Dr Deirdre G. O'Donovan, Consultant Gastroenterologist at the Blackrock Clinic
Today, Wednesday, May 11th, is National Eat What You Want Day. The idea is to help people break away from frustrating health and diet trends. Experts universally agree that giving yourself a break now and again is good, but we are also encouraged to follow our gut instincts and focus on foods that nourish the body and mind.
What you eat isn't just nutrition for you; it also feeds the trillions of bacteria that live in your gut. Of course, everyone is different, but some broad principles apply to everyone if you want to improve your digestion and look after general health. Dr. Deirdre O'Donovan, Consultant Gastroenterologist in the Blackrock Clinic, says that gut health can significantly affect the quality of people's lives, but there is a lot that we can do to stay on track. She says we must choose gut-friendly options, and in return, our tummies will thank us for it.
Dr. Deirdre O’ Donovan’s easy tips for gut health
Add more fibre to your diet. Become familiar with the labels on your food. If a product has more than six grams of fibre per 100-gram portion, then that’s considered a high fibre product. Foods like porridge and wholegrain cereals are top of the tree, but simple changes like swapping wholegrain bread for white bread can make a real difference.
2. Plant-based foods
Help your gut to help itself by taking in a wider variety of plant-based foods. Our guts are filled with good bacteria to make what’s called our gut flora. By eating more fruit, vegetables, and pulses we are not only eating healthily for ourselves, but we’re also ensuring our gut flora are eating healthily. To help further, avoid processed foods and choose a better alternative.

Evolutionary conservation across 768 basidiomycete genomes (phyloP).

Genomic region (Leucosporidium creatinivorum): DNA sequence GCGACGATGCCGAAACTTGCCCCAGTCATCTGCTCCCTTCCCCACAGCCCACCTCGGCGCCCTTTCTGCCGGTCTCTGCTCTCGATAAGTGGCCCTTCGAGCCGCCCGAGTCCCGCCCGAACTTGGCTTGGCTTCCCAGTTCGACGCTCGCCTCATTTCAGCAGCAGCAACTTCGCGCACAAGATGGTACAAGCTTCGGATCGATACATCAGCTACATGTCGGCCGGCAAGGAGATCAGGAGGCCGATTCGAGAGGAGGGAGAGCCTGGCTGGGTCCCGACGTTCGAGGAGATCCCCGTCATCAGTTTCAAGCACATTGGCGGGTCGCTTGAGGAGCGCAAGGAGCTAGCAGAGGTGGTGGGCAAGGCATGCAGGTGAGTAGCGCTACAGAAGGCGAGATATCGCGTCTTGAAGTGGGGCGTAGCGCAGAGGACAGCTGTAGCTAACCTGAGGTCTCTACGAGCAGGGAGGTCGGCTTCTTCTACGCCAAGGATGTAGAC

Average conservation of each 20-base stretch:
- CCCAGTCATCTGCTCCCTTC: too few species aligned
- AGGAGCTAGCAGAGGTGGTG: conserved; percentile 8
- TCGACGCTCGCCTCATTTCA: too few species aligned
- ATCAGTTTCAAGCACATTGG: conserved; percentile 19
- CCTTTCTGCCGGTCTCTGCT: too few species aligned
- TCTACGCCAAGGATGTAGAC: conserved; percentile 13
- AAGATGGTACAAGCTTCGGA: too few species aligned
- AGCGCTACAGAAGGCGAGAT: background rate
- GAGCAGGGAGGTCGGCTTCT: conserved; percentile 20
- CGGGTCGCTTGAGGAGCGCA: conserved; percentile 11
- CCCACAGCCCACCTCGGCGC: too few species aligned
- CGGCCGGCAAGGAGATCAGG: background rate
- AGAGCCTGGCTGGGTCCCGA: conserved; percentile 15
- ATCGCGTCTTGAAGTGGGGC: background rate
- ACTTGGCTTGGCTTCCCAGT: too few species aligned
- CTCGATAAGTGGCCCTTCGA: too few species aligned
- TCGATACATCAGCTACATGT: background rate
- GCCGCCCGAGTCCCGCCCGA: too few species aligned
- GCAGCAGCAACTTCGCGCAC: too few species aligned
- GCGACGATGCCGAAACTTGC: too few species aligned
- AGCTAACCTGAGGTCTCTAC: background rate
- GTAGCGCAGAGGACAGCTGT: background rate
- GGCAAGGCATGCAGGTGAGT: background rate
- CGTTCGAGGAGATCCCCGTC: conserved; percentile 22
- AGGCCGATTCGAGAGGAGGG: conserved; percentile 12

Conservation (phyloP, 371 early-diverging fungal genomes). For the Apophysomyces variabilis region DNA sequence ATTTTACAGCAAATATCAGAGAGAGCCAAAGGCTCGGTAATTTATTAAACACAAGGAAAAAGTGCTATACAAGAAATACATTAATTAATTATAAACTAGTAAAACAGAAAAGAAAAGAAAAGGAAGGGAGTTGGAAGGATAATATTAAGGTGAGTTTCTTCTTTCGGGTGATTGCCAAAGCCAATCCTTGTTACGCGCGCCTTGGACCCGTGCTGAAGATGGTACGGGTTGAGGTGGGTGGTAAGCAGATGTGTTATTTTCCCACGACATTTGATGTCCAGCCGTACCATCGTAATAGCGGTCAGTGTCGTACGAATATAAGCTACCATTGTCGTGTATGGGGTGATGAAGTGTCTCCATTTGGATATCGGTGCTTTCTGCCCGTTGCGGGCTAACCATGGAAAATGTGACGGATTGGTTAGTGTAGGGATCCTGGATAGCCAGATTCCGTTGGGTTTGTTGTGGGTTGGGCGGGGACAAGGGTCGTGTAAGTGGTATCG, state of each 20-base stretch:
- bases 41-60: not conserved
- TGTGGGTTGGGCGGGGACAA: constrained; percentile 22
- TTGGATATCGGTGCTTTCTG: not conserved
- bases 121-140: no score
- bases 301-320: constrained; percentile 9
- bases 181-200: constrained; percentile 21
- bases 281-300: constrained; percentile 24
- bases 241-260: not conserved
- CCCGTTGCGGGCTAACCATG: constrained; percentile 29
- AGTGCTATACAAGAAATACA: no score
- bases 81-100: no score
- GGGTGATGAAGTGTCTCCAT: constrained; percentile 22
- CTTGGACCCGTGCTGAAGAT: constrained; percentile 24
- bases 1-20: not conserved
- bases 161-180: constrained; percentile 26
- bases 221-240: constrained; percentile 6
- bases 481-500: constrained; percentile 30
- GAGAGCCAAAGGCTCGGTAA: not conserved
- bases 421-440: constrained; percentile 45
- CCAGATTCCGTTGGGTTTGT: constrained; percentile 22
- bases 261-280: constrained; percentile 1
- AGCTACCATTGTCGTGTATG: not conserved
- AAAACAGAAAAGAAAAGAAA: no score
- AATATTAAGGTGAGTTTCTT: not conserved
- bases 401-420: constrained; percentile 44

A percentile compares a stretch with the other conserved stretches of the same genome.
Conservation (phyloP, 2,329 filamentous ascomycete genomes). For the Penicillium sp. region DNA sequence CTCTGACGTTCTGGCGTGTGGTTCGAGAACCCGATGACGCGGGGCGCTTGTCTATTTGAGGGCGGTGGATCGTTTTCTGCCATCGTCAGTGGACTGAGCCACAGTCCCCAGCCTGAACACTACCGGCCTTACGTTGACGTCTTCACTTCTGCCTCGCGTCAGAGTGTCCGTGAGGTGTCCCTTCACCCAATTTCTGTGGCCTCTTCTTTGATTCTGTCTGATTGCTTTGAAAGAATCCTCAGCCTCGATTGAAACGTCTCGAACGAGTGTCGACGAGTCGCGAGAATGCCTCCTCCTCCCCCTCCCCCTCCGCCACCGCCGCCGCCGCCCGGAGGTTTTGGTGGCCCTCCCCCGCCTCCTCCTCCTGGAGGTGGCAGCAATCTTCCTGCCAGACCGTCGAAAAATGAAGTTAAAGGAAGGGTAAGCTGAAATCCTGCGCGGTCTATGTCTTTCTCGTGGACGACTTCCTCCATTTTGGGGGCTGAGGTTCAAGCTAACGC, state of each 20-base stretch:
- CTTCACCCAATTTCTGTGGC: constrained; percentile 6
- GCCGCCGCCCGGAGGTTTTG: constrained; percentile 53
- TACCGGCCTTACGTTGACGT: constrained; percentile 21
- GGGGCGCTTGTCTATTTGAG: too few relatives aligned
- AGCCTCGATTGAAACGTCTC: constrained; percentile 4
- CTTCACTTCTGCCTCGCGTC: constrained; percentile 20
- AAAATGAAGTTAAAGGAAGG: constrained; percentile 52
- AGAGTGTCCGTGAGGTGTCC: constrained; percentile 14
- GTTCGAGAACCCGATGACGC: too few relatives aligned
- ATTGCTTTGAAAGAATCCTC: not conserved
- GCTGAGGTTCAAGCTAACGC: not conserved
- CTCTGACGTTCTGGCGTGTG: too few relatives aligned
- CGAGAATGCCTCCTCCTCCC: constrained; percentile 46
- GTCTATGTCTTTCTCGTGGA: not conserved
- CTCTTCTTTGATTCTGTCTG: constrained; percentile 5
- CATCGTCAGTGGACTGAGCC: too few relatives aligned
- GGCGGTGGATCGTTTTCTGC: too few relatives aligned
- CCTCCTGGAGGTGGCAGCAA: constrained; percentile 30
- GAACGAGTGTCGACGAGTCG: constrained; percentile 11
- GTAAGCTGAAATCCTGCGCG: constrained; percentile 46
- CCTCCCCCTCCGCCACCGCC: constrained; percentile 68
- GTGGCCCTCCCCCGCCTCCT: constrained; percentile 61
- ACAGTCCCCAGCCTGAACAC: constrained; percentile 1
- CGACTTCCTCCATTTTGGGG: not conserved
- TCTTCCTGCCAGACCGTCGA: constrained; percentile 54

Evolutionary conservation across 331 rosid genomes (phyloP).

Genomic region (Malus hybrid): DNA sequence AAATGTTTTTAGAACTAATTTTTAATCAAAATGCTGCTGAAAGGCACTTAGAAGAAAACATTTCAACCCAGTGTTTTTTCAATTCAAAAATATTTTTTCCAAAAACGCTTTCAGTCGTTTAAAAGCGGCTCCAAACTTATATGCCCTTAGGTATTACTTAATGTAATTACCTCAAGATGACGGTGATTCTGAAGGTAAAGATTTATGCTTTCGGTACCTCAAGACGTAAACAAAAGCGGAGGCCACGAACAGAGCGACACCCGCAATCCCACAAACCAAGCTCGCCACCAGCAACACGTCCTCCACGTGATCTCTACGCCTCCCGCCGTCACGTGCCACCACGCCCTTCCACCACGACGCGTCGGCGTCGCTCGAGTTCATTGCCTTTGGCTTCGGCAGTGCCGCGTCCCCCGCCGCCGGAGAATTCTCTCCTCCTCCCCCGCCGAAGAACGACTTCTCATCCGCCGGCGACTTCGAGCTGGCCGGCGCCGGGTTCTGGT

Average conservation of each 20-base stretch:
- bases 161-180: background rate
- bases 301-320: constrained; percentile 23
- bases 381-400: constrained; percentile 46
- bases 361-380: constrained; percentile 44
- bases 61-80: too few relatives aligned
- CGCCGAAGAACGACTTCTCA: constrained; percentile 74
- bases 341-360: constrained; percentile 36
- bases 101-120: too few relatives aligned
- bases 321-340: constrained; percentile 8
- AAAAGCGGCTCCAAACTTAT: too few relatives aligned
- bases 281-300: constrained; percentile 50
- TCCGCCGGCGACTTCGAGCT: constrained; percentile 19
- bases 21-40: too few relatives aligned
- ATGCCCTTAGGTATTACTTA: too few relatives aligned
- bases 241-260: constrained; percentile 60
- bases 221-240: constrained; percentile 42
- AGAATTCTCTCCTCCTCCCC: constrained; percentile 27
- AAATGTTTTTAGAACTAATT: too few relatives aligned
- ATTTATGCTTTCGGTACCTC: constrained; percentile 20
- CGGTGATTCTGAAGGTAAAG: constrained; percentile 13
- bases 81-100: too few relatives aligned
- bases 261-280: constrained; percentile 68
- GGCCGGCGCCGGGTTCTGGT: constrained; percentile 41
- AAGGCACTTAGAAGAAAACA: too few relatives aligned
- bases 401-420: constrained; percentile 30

3. Limit red meat
Try to limit red meat, and increase your intake of fish. Red meat is fine in moderation, but eat too much and you increase the likelihood of consuming too many nitrates. This can adversely affect long-term gut health.
4. Eat regularly
Don’t allow too long between meals, and when you eat, make sure you chew your food well before swallowing. Give your gut every chance to absorb the best nutrients it can from what you eat as the food passes through.
5. Prebiotics and probiotics
Explore the use of prebiotics and probiotics. Prebiotics are foods that can encourage the growth of good bacteria in the gut, such as asparagus, leek, artichoke, onions, and garlic. Probiotics are products that can directly add good bacteria to the gut to help it stay healthy, such as Alflorex, which is available in chemists and health food shops.
6. Vitamin D
As well as probiotics and prebiotics, consider adding some vitamin D to your diet. Known as the sunshine vitamin, it interacts well with your gut flora.
Dr O’Donovan stresses that you should never ignore red flag symptoms that your gut is in distress. She says you should look out for unexplained weight loss, persistent heartburn, a change in bowel habit or any bleeding from the back passage. Should you experience any of these, seek urgent medical help from your GP.
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